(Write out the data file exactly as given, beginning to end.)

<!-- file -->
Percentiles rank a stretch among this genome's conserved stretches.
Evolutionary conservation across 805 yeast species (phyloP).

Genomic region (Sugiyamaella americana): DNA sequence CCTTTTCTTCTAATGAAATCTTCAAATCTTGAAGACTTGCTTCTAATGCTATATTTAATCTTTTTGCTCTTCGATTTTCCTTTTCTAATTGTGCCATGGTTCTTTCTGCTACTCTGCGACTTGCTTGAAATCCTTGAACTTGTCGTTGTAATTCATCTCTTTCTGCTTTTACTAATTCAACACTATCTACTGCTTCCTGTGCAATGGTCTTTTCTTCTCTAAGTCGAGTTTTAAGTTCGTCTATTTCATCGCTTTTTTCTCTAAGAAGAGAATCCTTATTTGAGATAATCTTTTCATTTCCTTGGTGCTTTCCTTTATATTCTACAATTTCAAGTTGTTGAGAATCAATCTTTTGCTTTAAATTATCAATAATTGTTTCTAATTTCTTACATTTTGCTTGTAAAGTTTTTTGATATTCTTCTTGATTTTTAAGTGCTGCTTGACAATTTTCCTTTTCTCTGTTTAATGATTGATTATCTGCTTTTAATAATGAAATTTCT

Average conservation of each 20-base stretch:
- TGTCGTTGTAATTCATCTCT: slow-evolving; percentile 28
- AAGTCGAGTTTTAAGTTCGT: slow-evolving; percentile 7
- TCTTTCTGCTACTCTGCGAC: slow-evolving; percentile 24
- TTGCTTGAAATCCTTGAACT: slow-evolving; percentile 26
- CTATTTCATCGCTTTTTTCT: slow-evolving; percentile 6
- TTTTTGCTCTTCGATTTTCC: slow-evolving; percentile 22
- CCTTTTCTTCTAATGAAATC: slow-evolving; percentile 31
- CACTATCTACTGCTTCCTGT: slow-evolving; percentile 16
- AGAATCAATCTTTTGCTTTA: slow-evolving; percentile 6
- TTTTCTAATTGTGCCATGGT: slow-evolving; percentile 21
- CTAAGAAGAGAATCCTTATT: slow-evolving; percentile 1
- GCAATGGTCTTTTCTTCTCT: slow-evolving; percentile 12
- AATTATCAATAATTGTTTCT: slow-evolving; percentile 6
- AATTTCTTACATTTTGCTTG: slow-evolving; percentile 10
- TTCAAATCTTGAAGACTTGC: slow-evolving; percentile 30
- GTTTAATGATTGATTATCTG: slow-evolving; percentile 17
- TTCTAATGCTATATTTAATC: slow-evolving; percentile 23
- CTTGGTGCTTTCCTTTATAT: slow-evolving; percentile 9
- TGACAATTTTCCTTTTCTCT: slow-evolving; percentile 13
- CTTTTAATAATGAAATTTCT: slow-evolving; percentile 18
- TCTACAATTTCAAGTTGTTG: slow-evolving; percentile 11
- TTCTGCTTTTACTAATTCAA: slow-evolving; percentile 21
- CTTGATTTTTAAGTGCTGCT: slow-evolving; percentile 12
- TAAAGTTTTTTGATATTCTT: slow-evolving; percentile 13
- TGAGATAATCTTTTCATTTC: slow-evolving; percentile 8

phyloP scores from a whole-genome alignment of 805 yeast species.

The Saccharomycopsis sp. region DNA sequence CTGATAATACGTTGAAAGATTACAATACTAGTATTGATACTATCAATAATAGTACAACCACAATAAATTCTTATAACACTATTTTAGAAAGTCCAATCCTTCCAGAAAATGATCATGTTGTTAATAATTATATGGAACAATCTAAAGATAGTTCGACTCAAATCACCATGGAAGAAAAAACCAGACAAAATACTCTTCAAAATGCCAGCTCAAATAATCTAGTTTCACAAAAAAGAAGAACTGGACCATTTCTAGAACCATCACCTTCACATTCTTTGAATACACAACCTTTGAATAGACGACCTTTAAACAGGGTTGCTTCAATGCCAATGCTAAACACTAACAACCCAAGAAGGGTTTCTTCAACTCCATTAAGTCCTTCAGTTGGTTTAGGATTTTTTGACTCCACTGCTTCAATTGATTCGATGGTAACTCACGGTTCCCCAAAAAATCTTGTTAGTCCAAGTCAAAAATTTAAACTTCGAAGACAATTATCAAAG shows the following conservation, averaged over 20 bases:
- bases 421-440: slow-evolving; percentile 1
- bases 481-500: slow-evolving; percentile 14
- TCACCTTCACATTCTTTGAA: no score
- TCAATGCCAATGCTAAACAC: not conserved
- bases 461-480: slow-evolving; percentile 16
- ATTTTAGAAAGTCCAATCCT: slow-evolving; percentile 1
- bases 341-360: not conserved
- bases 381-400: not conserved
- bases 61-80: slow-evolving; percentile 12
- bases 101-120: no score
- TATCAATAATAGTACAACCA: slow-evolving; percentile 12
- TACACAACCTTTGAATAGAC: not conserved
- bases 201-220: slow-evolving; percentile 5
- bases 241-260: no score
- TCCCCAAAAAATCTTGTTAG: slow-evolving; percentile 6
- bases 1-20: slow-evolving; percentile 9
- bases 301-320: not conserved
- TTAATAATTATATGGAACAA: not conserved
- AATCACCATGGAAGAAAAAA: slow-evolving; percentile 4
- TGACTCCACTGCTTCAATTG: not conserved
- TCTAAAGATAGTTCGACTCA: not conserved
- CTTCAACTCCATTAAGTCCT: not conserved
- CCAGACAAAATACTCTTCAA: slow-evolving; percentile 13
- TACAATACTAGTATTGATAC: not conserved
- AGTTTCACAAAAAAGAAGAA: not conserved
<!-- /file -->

Percentiles rank a stretch among this genome's conserved stretches.
Evolutionary conservation across 805 yeast species (phyloP).

Genomic region (Sugiyamaella americana): DNA sequence CCTTTTCTTCTAATGAAATCTTCAAATCTTGAAGACTTGCTTCTAATGCTATATTTAATCTTTTTGCTCTTCGATTTTCCTTTTCTAATTGTGCCATGGTTCTTTCTGCTACTCTGCGACTTGCTTGAAATCCTTGAACTTGTCGTTGTAATTCATCTCTTTCTGCTTTTACTAATTCAACACTATCTACTGCTTCCTGTGCAATGGTCTTTTCTTCTCTAAGTCGAGTTTTAAGTTCGTCTATTTCATCGCTTTTTTCTCTAAGAAGAGAATCCTTATTTGAGATAATCTTTTCATTTCCTTGGTGCTTTCCTTTATATTCTACAATTTCAAGTTGTTGAGAATCAATCTTTTGCTTTAAATTATCAATAATTGTTTCTAATTTCTTACATTTTGCTTGTAAAGTTTTTTGATATTCTTCTTGATTTTTAAGTGCTGCTTGACAATTTTCCTTTTCTCTGTTTAATGATTGATTATCTGCTTTTAATAATGAAATTTCT

Average conservation of each 20-base stretch:
- TGTCGTTGTAATTCATCTCT: slow-evolving; percentile 28
- AAGTCGAGTTTTAAGTTCGT: slow-evolving; percentile 7
- TCTTTCTGCTACTCTGCGAC: slow-evolving; percentile 24
- TTGCTTGAAATCCTTGAACT: slow-evolving; percentile 26
- CTATTTCATCGCTTTTTTCT: slow-evolving; percentile 6
- TTTTTGCTCTTCGATTTTCC: slow-evolving; percentile 22
- CCTTTTCTTCTAATGAAATC: slow-evolving; percentile 31
- CACTATCTACTGCTTCCTGT: slow-evolving; percentile 16
- AGAATCAATCTTTTGCTTTA: slow-evolving; percentile 6
- TTTTCTAATTGTGCCATGGT: slow-evolving; percentile 21
- CTAAGAAGAGAATCCTTATT: slow-evolving; percentile 1
- GCAATGGTCTTTTCTTCTCT: slow-evolving; percentile 12
- AATTATCAATAATTGTTTCT: slow-evolving; percentile 6
- AATTTCTTACATTTTGCTTG: slow-evolving; percentile 10
- TTCAAATCTTGAAGACTTGC: slow-evolving; percentile 30
- GTTTAATGATTGATTATCTG: slow-evolving; percentile 17
- TTCTAATGCTATATTTAATC: slow-evolving; percentile 23
- CTTGGTGCTTTCCTTTATAT: slow-evolving; percentile 9
- TGACAATTTTCCTTTTCTCT: slow-evolving; percentile 13
- CTTTTAATAATGAAATTTCT: slow-evolving; percentile 18
- TCTACAATTTCAAGTTGTTG: slow-evolving; percentile 11
- TTCTGCTTTTACTAATTCAA: slow-evolving; percentile 21
- CTTGATTTTTAAGTGCTGCT: slow-evolving; percentile 12
- TAAAGTTTTTTGATATTCTT: slow-evolving; percentile 13
- TGAGATAATCTTTTCATTTC: slow-evolving; percentile 8

phyloP scores from a whole-genome alignment of 805 yeast species.

The Saccharomycopsis sp. region DNA sequence CTGATAATACGTTGAAAGATTACAATACTAGTATTGATACTATCAATAATAGTACAACCACAATAAATTCTTATAACACTATTTTAGAAAGTCCAATCCTTCCAGAAAATGATCATGTTGTTAATAATTATATGGAACAATCTAAAGATAGTTCGACTCAAATCACCATGGAAGAAAAAACCAGACAAAATACTCTTCAAAATGCCAGCTCAAATAATCTAGTTTCACAAAAAAGAAGAACTGGACCATTTCTAGAACCATCACCTTCACATTCTTTGAATACACAACCTTTGAATAGACGACCTTTAAACAGGGTTGCTTCAATGCCAATGCTAAACACTAACAACCCAAGAAGGGTTTCTTCAACTCCATTAAGTCCTTCAGTTGGTTTAGGATTTTTTGACTCCACTGCTTCAATTGATTCGATGGTAACTCACGGTTCCCCAAAAAATCTTGTTAGTCCAAGTCAAAAATTTAAACTTCGAAGACAATTATCAAAG shows the following conservation, averaged over 20 bases:
- bases 421-440: slow-evolving; percentile 1
- bases 481-500: slow-evolving; percentile 14
- TCACCTTCACATTCTTTGAA: no score
- TCAATGCCAATGCTAAACAC: not conserved
- bases 461-480: slow-evolving; percentile 16
- ATTTTAGAAAGTCCAATCCT: slow-evolving; percentile 1
- bases 341-360: not conserved
- bases 381-400: not conserved
- bases 61-80: slow-evolving; percentile 12
- bases 101-120: no score
- TATCAATAATAGTACAACCA: slow-evolving; percentile 12
- TACACAACCTTTGAATAGAC: not conserved
- bases 201-220: slow-evolving; percentile 5
- bases 241-260: no score
- TCCCCAAAAAATCTTGTTAG: slow-evolving; percentile 6
- bases 1-20: slow-evolving; percentile 9
- bases 301-320: not conserved
- TTAATAATTATATGGAACAA: not conserved
- AATCACCATGGAAGAAAAAA: slow-evolving; percentile 4
- TGACTCCACTGCTTCAATTG: not conserved
- TCTAAAGATAGTTCGACTCA: not conserved
- CTTCAACTCCATTAAGTCCT: not conserved
- CCAGACAAAATACTCTTCAA: slow-evolving; percentile 13
- TACAATACTAGTATTGATAC: not conserved
- AGTTTCACAAAAAAGAAGAA: not conserved